More than a billion real people – like the characters on the show – lack electricity
The idea behind NBC's “Revolution” – what if we had no energy? – is more than a thought experiment for one-fifth of the world.
Show creator Eric Kripke and his cast came to the United Nations Thursday to discuss the plight of the truly powerless – the more than a billion people worldwide people who have no electricity. The “Revolution” crew sat down with U.N. experts who have worked in crisis zones around the world.
They also screened the Season 2 premiere of “Revolution,” which includes a reference to a polio outbreak – the kind of illness that can spread fast in a world without power.
(Pictured above, from L-R: UN Chief of New York communications services Derk Segaar, actors Billy Burke, Tracy Spiridakos and Giancarlo Esposito, executive producer Eric Kripke, UN energy policy specialist Bahareh Seyedi, and UN Under-Secretary-General for Public Information Peter Launsky-Tieffenthal)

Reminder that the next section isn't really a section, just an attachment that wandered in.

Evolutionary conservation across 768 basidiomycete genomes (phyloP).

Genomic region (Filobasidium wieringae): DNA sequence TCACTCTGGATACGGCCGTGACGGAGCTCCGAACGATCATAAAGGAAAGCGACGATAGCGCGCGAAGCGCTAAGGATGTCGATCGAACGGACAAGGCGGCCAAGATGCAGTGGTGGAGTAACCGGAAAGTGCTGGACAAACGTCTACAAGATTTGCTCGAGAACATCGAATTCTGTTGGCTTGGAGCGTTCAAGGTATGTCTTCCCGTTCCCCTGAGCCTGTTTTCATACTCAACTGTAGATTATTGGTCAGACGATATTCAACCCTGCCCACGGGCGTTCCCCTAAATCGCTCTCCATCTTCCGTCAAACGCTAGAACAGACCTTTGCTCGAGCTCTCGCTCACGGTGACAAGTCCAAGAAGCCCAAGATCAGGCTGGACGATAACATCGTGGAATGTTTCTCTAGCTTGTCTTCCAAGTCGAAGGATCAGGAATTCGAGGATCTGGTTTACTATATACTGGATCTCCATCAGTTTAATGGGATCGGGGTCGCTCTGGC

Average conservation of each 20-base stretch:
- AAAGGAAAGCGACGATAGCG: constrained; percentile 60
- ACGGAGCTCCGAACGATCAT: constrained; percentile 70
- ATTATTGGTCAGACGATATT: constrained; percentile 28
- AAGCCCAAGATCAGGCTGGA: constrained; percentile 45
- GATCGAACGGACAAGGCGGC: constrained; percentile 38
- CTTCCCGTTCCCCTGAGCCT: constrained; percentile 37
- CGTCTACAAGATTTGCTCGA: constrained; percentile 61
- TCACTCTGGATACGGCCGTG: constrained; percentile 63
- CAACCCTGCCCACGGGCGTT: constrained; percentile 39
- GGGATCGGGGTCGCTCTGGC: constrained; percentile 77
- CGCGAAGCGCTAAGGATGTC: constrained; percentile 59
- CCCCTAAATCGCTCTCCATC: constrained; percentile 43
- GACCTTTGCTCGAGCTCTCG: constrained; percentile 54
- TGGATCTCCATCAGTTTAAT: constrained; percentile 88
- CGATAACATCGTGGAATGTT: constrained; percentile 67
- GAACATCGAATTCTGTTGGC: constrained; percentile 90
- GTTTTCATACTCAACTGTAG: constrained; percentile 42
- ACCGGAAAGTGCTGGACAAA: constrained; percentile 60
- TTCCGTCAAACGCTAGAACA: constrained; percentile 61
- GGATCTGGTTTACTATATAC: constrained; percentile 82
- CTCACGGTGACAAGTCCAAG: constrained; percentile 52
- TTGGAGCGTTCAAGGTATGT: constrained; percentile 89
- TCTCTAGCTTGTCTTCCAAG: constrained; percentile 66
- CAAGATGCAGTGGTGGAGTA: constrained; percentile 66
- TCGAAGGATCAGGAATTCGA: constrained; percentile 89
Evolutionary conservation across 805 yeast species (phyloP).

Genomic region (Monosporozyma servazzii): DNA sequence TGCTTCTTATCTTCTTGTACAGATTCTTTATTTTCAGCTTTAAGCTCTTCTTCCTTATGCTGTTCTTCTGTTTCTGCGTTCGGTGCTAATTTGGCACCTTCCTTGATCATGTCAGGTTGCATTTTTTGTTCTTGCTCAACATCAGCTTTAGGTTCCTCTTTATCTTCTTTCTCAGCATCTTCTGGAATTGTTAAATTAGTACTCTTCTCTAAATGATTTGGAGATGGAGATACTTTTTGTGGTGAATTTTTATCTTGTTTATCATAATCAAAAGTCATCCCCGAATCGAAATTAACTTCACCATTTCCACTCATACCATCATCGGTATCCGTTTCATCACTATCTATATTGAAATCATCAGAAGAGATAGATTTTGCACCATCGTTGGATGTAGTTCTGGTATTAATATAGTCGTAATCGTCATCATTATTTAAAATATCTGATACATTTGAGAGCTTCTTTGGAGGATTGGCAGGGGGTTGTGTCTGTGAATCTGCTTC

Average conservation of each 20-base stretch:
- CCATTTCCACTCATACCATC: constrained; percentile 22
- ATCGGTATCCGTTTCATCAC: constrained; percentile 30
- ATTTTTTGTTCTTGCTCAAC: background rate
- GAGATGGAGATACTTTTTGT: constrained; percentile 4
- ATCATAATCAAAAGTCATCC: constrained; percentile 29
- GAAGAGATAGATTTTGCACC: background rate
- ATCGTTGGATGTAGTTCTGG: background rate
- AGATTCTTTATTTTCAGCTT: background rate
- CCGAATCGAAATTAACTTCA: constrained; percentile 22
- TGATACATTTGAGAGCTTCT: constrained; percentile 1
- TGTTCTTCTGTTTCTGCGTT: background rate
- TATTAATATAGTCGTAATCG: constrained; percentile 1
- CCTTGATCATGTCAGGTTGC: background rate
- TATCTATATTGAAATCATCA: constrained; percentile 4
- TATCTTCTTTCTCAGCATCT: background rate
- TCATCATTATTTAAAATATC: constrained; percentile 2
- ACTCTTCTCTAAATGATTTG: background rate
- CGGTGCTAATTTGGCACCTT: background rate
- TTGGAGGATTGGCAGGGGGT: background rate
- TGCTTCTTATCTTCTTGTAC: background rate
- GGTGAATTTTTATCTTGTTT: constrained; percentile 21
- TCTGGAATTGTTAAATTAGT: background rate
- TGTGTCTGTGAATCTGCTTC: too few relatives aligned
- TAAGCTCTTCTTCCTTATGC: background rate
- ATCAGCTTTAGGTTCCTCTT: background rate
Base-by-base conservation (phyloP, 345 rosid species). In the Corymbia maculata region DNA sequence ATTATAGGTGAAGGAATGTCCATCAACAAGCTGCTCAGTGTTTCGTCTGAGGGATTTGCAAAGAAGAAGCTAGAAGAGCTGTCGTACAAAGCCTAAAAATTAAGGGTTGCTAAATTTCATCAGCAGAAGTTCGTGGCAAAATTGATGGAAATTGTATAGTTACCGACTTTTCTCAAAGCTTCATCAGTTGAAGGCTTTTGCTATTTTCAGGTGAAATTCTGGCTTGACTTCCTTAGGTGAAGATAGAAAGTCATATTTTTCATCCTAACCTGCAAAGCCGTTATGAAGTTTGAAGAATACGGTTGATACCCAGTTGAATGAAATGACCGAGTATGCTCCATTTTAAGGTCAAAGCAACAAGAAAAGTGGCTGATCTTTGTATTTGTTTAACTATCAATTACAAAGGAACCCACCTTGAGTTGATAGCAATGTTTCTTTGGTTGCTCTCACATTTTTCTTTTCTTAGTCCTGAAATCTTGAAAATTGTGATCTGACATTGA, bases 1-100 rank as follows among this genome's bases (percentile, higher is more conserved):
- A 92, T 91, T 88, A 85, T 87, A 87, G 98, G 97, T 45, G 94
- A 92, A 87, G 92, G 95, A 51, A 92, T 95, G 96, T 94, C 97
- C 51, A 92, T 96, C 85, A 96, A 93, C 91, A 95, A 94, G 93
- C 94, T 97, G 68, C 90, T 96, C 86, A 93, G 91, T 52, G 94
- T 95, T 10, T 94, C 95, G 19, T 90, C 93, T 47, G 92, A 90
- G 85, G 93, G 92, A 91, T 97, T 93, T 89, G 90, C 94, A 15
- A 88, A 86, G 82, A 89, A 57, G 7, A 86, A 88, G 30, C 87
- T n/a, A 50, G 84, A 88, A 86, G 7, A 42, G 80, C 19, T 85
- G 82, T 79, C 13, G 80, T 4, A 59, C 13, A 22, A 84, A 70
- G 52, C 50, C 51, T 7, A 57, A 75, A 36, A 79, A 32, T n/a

At the end of the discussion, someone asked how long it would take a society to collapse without energy. The panelists batted around a few ideas, until U.N. energy policy specialist Bahareh Seyedi earned a huge round of applause for her answer.
“I would encourage you to think otherwise and think, how long would it take to construct a society that has a revolutionized energy system that we can all rely on?” she said.
Kripke told TheWrap after the panel that the global crisis he personally fears the most is disease. Hence the polio reference.
“We run a lot of scenarios on the show of what's the most likely apocalypse,” he said. “Nuclear war is fairly unlikely. A global blackout is very unlikely. The one that really scares me is a disease outbreak that you just can't control,” he said.
“We mention on the show polio as a comment about how in the absence of infrastructure, diseases that you long thought you'd eradicated come back. … Writers are neurotic. In the writers’ room there's nothing but Purell.”
The event was organized by the U.N., U.N. Foundation, Warner Bros., and Good Robot, the philanthropic arm of “Revolution” executive producer J.J. Abrams’ Bad Robot Productions.
“Revolution” returns Wednesday, Sept. 25 at 8/7c on NBC.